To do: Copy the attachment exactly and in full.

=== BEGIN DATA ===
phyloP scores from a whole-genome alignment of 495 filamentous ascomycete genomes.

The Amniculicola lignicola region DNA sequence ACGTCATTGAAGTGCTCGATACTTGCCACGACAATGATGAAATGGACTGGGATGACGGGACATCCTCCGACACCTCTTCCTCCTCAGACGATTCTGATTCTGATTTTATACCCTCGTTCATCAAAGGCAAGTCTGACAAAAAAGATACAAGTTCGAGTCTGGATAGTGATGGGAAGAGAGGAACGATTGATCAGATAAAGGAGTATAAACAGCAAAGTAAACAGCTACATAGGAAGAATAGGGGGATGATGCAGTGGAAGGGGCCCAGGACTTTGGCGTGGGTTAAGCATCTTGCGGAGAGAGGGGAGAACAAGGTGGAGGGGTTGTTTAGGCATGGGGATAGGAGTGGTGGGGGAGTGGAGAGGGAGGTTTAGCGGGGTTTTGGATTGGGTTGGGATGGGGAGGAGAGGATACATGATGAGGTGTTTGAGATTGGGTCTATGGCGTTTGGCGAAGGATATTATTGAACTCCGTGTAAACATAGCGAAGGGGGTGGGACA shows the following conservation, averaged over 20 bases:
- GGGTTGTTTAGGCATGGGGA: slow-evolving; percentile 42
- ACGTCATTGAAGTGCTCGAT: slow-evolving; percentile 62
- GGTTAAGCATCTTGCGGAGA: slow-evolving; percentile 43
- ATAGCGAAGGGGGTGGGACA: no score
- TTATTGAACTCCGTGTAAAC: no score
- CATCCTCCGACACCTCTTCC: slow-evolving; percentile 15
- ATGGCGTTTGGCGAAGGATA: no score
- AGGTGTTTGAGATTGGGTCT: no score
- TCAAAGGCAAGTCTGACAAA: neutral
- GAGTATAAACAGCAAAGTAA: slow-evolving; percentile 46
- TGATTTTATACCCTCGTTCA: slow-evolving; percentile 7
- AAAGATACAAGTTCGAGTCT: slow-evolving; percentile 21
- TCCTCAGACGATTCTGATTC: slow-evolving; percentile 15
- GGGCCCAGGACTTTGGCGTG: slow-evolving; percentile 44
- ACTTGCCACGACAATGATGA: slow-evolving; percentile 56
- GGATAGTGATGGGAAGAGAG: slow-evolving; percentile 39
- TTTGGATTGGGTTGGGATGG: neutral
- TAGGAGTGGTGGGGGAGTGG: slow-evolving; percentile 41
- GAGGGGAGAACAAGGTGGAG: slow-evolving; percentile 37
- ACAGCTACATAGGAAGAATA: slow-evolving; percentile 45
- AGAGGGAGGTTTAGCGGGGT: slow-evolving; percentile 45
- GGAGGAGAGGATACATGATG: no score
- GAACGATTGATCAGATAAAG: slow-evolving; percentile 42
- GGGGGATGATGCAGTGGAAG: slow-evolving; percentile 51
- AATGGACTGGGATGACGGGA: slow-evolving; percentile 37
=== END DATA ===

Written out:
phyloP scores from a whole-genome alignment of 495 filamentous ascomycete genomes.

The Amniculicola lignicola region DNA sequence ACGTCATTGAAGTGCTCGATACTTGCCACGACAATGATGAAATGGACTGGGATGACGGGACATCCTCCGACACCTCTTCCTCCTCAGACGATTCTGATTCTGATTTTATACCCTCGTTCATCAAAGGCAAGTCTGACAAAAAAGATACAAGTTCGAGTCTGGATAGTGATGGGAAGAGAGGAACGATTGATCAGATAAAGGAGTATAAACAGCAAAGTAAACAGCTACATAGGAAGAATAGGGGGATGATGCAGTGGAAGGGGCCCAGGACTTTGGCGTGGGTTAAGCATCTTGCGGAGAGAGGGGAGAACAAGGTGGAGGGGTTGTTTAGGCATGGGGATAGGAGTGGTGGGGGAGTGGAGAGGGAGGTTTAGCGGGGTTTTGGATTGGGTTGGGATGGGGAGGAGAGGATACATGATGAGGTGTTTGAGATTGGGTCTATGGCGTTTGGCGAAGGATATTATTGAACTCCGTGTAAACATAGCGAAGGGGGTGGGACA shows the following conservation, averaged over 20 bases:
- GGGTTGTTTAGGCATGGGGA: slow-evolving; percentile 42
- ACGTCATTGAAGTGCTCGAT: slow-evolving; percentile 62
- GGTTAAGCATCTTGCGGAGA: slow-evolving; percentile 43
- ATAGCGAAGGGGGTGGGACA: no score
- TTATTGAACTCCGTGTAAAC: no score
- CATCCTCCGACACCTCTTCC: slow-evolving; percentile 15
- ATGGCGTTTGGCGAAGGATA: no score
- AGGTGTTTGAGATTGGGTCT: no score
- TCAAAGGCAAGTCTGACAAA: neutral
- GAGTATAAACAGCAAAGTAA: slow-evolving; percentile 46
- TGATTTTATACCCTCGTTCA: slow-evolving; percentile 7
- AAAGATACAAGTTCGAGTCT: slow-evolving; percentile 21
- TCCTCAGACGATTCTGATTC: slow-evolving; percentile 15
- GGGCCCAGGACTTTGGCGTG: slow-evolving; percentile 44
- ACTTGCCACGACAATGATGA: slow-evolving; percentile 56
- GGATAGTGATGGGAAGAGAG: slow-evolving; percentile 39
- TTTGGATTGGGTTGGGATGG: neutral
- TAGGAGTGGTGGGGGAGTGG: slow-evolving; percentile 41
- GAGGGGAGAACAAGGTGGAG: slow-evolving; percentile 37
- ACAGCTACATAGGAAGAATA: slow-evolving; percentile 45
- AGAGGGAGGTTTAGCGGGGT: slow-evolving; percentile 45
- GGAGGAGAGGATACATGATG: no score
- GAACGATTGATCAGATAAAG: slow-evolving; percentile 42
- GGGGGATGATGCAGTGGAAG: slow-evolving; percentile 51
- AATGGACTGGGATGACGGGA: slow-evolving; percentile 37